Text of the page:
In 2002, the release of Michael Moore’s Bowling for Columbine heralded the filmmaker’s entry into the pantheon of helming greats. The doco, produced on a shoestring budget, not only grossed 58 million dollars at the box office, but won a slew of accolades. Foremost among those trophies was the Academy Award for Best Documentary Feature. I finally got my first look at this gem just this week, and the overall efficiency of the message was what initially struck me. Every scene in the picture had merit; every interview was of consequence. Furthermore, this was the start of Moore’s one-man army incursions. He presents as the Robert Rodriguez of docos, having directed, wrote, produced, and narrated Bowling.
The title stems from the infamous Columbine High shooting in Colorado, where two gun-toting students let loose on the entire school. The pair of outcasts allegedly went bowling before the big unleash, the twentieth of April ‘99. The genius of Moore is that he does not dwell on the school shooting per se, but on the metanarrative and social issues which enabled this heinous behaviour. He moves around seeking answers. He queries Michigan servicemen, given that he is from Michigan and the Lockheed air base is where the action starts. He also asks a couple of berks who knew the deadly duo. Moreover, he conferred with townsfolk about this dog who shot its owner. Could the dog have thought this through? After all, it was dressed to hunt. He came to surmise that Michigan is paradise for gun lovers.
He went to profile the Michigan militia, who claim that they’re just concerned bedfellows. They’ve been brainwashed by powers that be, causing them to revolt. One member offered a curious logic to his guns. He uses a pen, which is mightier than the sword, but keep the sword handy just in case the pen fails. Meanwhile, in Littleton, Utah, one local commented that the Columbine tragedy could be a microcosm of the world. The government’s common defence against weapons is for protecting their subjects. However, history shows that they have also utilised these tools to overthrow governments the world over. To name a few, Iran, Vietnam, Chile, and El Salvador were all collateral damage to Uncle Sam’s imperialism.
Columbine has been described as being ‘painfully normal.’ Since Columbine, schools have broadened their zero tolerance policies. Bringing a nail clipper, chicken stick, folded gun-shaped paper or even dyeing your hair blue are just some of the infractions. Their overblown responses have typified the fragile state of affairs. In post-Columbine, wearing a Scottish kilt for your junior prom will cause problems. So, who should be the scapegoat? The expert answers ranged from South Park to videogames, TV to Satan, society to Marilyn Manson. True to Moore fashion, the helmer seeks Manson’s side of the story. The latter admits that he’s an obvious pick and highly visible in pop culture. Blame it on the push for consumption and fear, where keeping people afraid ensures their consumption. When asked what he would say to the Columbine peeps, Manson offers that he won’t say a thing, but instead would listen. He points out that’s the opposite of what everyone else did.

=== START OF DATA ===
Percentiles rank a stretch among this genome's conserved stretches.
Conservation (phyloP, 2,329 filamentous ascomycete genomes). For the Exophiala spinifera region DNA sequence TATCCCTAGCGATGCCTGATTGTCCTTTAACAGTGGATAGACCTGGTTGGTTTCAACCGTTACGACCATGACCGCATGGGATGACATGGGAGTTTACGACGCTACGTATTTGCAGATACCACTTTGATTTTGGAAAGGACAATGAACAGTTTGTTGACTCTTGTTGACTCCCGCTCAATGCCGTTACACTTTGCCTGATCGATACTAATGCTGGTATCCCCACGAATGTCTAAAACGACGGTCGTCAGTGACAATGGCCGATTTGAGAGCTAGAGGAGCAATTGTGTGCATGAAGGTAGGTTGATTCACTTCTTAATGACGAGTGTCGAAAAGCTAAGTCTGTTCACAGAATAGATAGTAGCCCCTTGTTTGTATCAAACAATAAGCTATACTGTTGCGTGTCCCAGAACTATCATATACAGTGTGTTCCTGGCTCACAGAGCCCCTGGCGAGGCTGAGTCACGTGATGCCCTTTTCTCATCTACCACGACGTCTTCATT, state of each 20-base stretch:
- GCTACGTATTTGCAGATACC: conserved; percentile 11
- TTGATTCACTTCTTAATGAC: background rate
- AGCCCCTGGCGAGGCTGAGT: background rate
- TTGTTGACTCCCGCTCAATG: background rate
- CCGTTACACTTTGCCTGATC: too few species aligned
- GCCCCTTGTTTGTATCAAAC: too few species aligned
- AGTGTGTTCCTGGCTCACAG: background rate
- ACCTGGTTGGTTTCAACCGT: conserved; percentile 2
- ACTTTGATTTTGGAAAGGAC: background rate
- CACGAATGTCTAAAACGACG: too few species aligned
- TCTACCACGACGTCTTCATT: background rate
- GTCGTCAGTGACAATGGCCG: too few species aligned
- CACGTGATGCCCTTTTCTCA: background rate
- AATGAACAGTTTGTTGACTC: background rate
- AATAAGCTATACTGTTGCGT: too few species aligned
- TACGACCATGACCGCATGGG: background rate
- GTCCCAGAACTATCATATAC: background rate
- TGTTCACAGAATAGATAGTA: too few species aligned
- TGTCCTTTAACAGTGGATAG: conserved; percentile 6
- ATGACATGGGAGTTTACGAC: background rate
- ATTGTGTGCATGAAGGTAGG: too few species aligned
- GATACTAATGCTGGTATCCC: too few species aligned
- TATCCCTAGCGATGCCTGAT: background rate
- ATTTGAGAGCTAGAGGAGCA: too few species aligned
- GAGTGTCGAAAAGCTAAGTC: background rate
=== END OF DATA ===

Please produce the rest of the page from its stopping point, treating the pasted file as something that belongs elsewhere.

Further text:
Can we blame the bowling? After all, that was their last hurrah before the shooting. In a similar fashion, we could blame violent video games on the Japanese. We could also use the breakup of the family unit as another scapegoat. However, one must note that, at the time of filming, a much smaller nation as the UK had more divorces than the US. Perhaps, Moore suggests, we could look at America’s violent history: cowboys, the Wild Wild West. However, numbers don’t lie: in 2002, the gun fatalities across the West painted a grim picture for Uncle Sam. While there were 255 deaths in France, 165 in Canada, 68 in the UK, 65 in Australia, and 39 in Japan, there were a staggering 11,127 lifeless bodies across the States. Moore then questions Americans if they are born homicidal. To drive his point, he proffers a cartoon similar to The Itchy and Scratchy Show, where he mocks his fellow Americans, their treatment of blacks and native Americans, the long-standing oppression of minorities and women, their war-freak mentality, and their penchant for weapons. The scare campaigns, Halloween, even weight loss pills….
This is in stark contrast to Canada, right at America’s doorstep. Windsor, a city of four hundred thousand, recorded no murders in 2002. Indeed, there are so few murders in Canada that they live markedly different than Americans; they have a very different mindset. The US seems more intense. Moore adds that the poor were not prioritised in Bush’s America. The 9/11 culture of paranoia and fear was turned into profit. Whether prior to or after 9/11, Moore observes that a public drowning in fear should not have access to this much guns and ammo. In interviewing the famous actor, Charlton Heston in Lockweed, Michigan, Moore goes full circle. Heston’s views were crucial since he was at the time the sitting five-term president of the National Rifle Association (NRA). Pity though that he had so little to say. We have a violent history with guns, perhaps over anybody. Gun sales are through the roof and can all be reconciled with Bowling for Columbine. ‘Yes, it was a glorious time to be an American.’